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Has anyone discussed decreasing daylight as a factor? I know light has an affect on other animals like birds and people have used supplemental light to prevent a slowdown of egg production or to boost breeding. My tortoises and turtles seem to have a natural slow down from December thru February even though the temperature may reach 75+ on some days.

Many times.

In spite of GBs feelings on the matter, this is one of the reasons that compels me to believe that temperate species should be hibernated. Even if you have them indoors in a warm room with warm temps, and bright lights for 14 hours a day, many of them still want to hibernate. It can be a struggle to keep them up, active and eating even when great care is taken to prevent it. They seem to "know" its time to slow down and prepare themselves for winter, even when it doesn't look or feel like winter in their enclosure.
 

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I have never had a tortoise attempt to "hibernate" indoors when kept at correct activity level temperatures and light duration and intensity. Never. They will however aestivate for periods indoors when kept too warm consistently and/or ambient humidity is too low. What triggers a tortoise (or any animal) to brumate/hibernate? If it's not reduced temperatures and light what is it? Sorry Tom, I don't accept the simple answer that they just "know". All facets of every animals lives, including humans, are controlled by their environment. Some are naturally occurring, some are purposely controlled (by humans).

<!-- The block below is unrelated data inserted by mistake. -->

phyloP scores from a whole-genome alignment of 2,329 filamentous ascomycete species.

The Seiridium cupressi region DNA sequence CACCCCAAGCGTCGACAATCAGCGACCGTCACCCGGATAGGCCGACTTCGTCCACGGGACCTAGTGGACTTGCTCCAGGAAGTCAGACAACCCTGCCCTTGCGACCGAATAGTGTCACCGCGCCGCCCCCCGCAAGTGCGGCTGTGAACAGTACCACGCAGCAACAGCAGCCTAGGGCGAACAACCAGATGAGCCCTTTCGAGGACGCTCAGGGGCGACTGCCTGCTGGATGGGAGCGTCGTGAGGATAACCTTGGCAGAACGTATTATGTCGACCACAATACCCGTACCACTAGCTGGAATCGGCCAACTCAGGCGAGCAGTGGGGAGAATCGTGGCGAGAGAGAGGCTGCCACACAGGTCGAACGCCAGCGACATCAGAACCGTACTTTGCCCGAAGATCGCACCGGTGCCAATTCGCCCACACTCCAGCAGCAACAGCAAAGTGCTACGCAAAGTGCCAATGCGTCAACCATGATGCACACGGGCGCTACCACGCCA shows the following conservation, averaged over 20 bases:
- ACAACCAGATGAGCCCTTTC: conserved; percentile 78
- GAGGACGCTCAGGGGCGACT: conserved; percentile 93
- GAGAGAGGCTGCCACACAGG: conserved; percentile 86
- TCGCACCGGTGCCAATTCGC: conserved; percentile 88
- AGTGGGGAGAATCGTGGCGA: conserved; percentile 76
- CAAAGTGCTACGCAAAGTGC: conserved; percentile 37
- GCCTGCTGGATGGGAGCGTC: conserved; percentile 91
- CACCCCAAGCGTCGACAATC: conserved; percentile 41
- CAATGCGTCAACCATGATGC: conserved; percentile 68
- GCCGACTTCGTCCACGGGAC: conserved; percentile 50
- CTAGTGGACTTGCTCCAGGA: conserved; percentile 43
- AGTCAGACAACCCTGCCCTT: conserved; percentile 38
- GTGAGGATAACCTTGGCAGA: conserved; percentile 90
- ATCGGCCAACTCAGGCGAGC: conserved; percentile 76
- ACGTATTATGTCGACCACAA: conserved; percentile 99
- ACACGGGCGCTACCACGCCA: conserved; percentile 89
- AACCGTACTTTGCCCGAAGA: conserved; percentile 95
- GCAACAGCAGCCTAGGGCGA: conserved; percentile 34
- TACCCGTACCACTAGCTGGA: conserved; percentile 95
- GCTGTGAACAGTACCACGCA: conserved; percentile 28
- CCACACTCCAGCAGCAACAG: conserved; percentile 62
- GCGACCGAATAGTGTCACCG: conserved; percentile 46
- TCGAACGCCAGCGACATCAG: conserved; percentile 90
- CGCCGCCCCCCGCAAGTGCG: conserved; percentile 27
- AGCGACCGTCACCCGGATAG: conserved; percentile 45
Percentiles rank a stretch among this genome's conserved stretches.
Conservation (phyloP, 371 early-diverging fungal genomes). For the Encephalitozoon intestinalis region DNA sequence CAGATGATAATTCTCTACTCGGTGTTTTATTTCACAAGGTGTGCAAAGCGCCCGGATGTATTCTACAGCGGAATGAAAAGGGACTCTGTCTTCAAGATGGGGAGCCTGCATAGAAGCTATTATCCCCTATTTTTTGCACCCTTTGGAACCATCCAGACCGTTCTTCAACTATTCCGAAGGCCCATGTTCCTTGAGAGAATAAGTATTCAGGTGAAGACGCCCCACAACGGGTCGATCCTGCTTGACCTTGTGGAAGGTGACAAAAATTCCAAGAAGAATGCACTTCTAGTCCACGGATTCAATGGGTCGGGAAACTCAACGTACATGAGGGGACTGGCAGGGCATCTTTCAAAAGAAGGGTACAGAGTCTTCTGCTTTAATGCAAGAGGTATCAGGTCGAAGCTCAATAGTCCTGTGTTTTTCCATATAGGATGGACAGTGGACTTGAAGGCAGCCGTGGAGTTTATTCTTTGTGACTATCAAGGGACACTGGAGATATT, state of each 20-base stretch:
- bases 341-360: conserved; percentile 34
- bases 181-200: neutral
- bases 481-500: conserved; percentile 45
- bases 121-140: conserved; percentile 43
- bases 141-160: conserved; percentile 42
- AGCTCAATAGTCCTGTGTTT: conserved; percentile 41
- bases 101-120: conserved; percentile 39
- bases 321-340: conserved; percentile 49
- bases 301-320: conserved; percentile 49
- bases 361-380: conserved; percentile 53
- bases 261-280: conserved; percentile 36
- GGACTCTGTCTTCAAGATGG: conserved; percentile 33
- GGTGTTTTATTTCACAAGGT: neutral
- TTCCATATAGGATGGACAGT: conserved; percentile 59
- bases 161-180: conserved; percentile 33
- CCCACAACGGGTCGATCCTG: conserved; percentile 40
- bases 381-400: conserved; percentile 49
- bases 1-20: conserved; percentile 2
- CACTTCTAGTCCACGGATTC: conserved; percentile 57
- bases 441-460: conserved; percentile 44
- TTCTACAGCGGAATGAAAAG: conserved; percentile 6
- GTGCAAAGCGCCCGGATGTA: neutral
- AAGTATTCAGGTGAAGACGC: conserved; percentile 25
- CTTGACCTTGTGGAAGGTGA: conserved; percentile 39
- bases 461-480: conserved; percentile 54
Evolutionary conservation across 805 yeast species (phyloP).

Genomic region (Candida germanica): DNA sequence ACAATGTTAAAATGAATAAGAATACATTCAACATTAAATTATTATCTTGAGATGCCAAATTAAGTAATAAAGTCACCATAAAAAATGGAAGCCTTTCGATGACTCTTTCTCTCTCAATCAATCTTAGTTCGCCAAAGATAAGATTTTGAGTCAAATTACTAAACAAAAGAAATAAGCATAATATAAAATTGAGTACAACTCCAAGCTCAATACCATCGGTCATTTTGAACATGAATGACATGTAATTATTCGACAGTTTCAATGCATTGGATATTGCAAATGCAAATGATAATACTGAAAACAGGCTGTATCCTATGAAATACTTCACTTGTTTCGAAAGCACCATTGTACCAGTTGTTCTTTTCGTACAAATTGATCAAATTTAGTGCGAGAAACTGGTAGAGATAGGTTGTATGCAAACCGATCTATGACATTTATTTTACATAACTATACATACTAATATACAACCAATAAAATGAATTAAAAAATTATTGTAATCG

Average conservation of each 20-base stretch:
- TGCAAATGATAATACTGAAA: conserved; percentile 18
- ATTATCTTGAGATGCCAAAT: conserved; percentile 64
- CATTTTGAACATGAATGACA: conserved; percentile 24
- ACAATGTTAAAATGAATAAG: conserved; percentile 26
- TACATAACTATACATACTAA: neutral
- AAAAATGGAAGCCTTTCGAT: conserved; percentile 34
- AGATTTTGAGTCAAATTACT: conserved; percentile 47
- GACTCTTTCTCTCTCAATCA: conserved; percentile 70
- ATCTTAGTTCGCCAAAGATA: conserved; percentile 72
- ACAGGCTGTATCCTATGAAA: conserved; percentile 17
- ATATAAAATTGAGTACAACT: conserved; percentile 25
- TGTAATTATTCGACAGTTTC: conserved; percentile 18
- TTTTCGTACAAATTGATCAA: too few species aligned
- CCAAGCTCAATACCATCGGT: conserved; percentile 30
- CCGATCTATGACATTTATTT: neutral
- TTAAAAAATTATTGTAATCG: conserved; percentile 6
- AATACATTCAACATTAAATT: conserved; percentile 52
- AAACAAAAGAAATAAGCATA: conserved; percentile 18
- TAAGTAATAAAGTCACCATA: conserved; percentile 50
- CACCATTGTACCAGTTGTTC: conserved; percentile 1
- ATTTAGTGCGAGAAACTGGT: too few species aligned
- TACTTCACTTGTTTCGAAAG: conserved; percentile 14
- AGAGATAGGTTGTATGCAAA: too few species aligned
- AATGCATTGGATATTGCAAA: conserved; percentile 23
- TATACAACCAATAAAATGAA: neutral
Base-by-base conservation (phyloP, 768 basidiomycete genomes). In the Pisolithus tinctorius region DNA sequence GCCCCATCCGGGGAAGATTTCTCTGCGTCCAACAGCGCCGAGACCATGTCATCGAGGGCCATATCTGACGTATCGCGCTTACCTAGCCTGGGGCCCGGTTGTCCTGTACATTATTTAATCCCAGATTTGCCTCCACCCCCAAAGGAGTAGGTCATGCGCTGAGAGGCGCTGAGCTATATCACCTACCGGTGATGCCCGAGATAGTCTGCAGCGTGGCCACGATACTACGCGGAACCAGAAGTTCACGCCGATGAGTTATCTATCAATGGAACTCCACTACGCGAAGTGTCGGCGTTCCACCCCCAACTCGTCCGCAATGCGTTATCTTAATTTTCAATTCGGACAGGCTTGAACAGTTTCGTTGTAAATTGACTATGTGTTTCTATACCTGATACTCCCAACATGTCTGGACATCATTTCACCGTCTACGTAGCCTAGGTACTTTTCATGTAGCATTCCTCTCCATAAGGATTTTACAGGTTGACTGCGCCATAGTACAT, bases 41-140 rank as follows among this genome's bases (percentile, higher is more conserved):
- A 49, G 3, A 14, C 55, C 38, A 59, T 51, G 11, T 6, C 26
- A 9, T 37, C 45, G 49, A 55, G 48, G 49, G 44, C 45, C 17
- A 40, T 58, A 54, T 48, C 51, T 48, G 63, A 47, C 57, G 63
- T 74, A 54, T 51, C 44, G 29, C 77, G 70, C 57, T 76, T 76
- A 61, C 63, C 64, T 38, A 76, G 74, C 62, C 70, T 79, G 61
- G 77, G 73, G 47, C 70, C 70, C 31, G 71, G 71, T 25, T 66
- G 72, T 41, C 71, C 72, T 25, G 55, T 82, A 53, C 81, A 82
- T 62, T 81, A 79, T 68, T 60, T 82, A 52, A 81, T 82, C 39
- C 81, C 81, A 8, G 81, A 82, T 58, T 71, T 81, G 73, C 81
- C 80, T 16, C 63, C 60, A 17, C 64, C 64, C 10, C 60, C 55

You may want to consider the fact that a tortoise brumating/hibernating "indoors in a warm room with warm temps and bright lights for 14 hours a day" is actually aestivating, not hibernating. An action that is often done in those exact conditions described and which commonly takes place. Other than the general appearance of sleeping, there are differences between the two actions.